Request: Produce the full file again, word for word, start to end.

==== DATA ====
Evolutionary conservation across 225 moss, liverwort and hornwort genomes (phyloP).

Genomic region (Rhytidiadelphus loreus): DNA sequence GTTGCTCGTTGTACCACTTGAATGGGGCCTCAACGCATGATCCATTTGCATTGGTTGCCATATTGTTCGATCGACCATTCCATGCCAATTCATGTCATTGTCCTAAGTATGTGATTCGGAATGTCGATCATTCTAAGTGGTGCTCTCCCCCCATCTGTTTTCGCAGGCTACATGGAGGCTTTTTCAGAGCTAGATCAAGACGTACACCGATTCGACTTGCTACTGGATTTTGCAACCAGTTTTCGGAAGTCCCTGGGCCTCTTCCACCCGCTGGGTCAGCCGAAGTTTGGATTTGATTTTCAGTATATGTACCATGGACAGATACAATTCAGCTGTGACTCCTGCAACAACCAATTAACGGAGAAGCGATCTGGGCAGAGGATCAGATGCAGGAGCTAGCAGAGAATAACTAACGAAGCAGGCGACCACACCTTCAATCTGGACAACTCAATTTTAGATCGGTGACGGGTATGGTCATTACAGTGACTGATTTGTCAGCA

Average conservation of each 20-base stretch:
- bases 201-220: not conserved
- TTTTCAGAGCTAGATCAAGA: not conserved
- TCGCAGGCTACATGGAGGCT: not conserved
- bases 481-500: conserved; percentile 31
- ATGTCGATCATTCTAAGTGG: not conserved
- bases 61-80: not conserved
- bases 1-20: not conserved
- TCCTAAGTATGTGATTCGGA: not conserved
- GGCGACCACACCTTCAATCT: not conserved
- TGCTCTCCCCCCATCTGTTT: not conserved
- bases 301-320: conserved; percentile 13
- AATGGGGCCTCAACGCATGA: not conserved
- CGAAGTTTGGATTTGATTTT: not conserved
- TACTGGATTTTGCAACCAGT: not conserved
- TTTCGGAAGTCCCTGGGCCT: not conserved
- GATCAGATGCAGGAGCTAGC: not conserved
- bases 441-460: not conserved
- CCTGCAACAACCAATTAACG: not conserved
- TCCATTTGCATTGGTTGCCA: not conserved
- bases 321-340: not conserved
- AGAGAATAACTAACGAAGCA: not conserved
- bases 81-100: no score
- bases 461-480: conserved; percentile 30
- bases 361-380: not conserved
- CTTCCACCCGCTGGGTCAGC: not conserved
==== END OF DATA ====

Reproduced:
Evolutionary conservation across 225 moss, liverwort and hornwort genomes (phyloP).

Genomic region (Rhytidiadelphus loreus): DNA sequence GTTGCTCGTTGTACCACTTGAATGGGGCCTCAACGCATGATCCATTTGCATTGGTTGCCATATTGTTCGATCGACCATTCCATGCCAATTCATGTCATTGTCCTAAGTATGTGATTCGGAATGTCGATCATTCTAAGTGGTGCTCTCCCCCCATCTGTTTTCGCAGGCTACATGGAGGCTTTTTCAGAGCTAGATCAAGACGTACACCGATTCGACTTGCTACTGGATTTTGCAACCAGTTTTCGGAAGTCCCTGGGCCTCTTCCACCCGCTGGGTCAGCCGAAGTTTGGATTTGATTTTCAGTATATGTACCATGGACAGATACAATTCAGCTGTGACTCCTGCAACAACCAATTAACGGAGAAGCGATCTGGGCAGAGGATCAGATGCAGGAGCTAGCAGAGAATAACTAACGAAGCAGGCGACCACACCTTCAATCTGGACAACTCAATTTTAGATCGGTGACGGGTATGGTCATTACAGTGACTGATTTGTCAGCA

Average conservation of each 20-base stretch:
- bases 201-220: not conserved
- TTTTCAGAGCTAGATCAAGA: not conserved
- TCGCAGGCTACATGGAGGCT: not conserved
- bases 481-500: conserved; percentile 31
- ATGTCGATCATTCTAAGTGG: not conserved
- bases 61-80: not conserved
- bases 1-20: not conserved
- TCCTAAGTATGTGATTCGGA: not conserved
- GGCGACCACACCTTCAATCT: not conserved
- TGCTCTCCCCCCATCTGTTT: not conserved
- bases 301-320: conserved; percentile 13
- AATGGGGCCTCAACGCATGA: not conserved
- CGAAGTTTGGATTTGATTTT: not conserved
- TACTGGATTTTGCAACCAGT: not conserved
- TTTCGGAAGTCCCTGGGCCT: not conserved
- GATCAGATGCAGGAGCTAGC: not conserved
- bases 441-460: not conserved
- CCTGCAACAACCAATTAACG: not conserved
- TCCATTTGCATTGGTTGCCA: not conserved
- bases 321-340: not conserved
- AGAGAATAACTAACGAAGCA: not conserved
- bases 81-100: no score
- bases 461-480: conserved; percentile 30
- bases 361-380: not conserved
- CTTCCACCCGCTGGGTCAGC: not conserved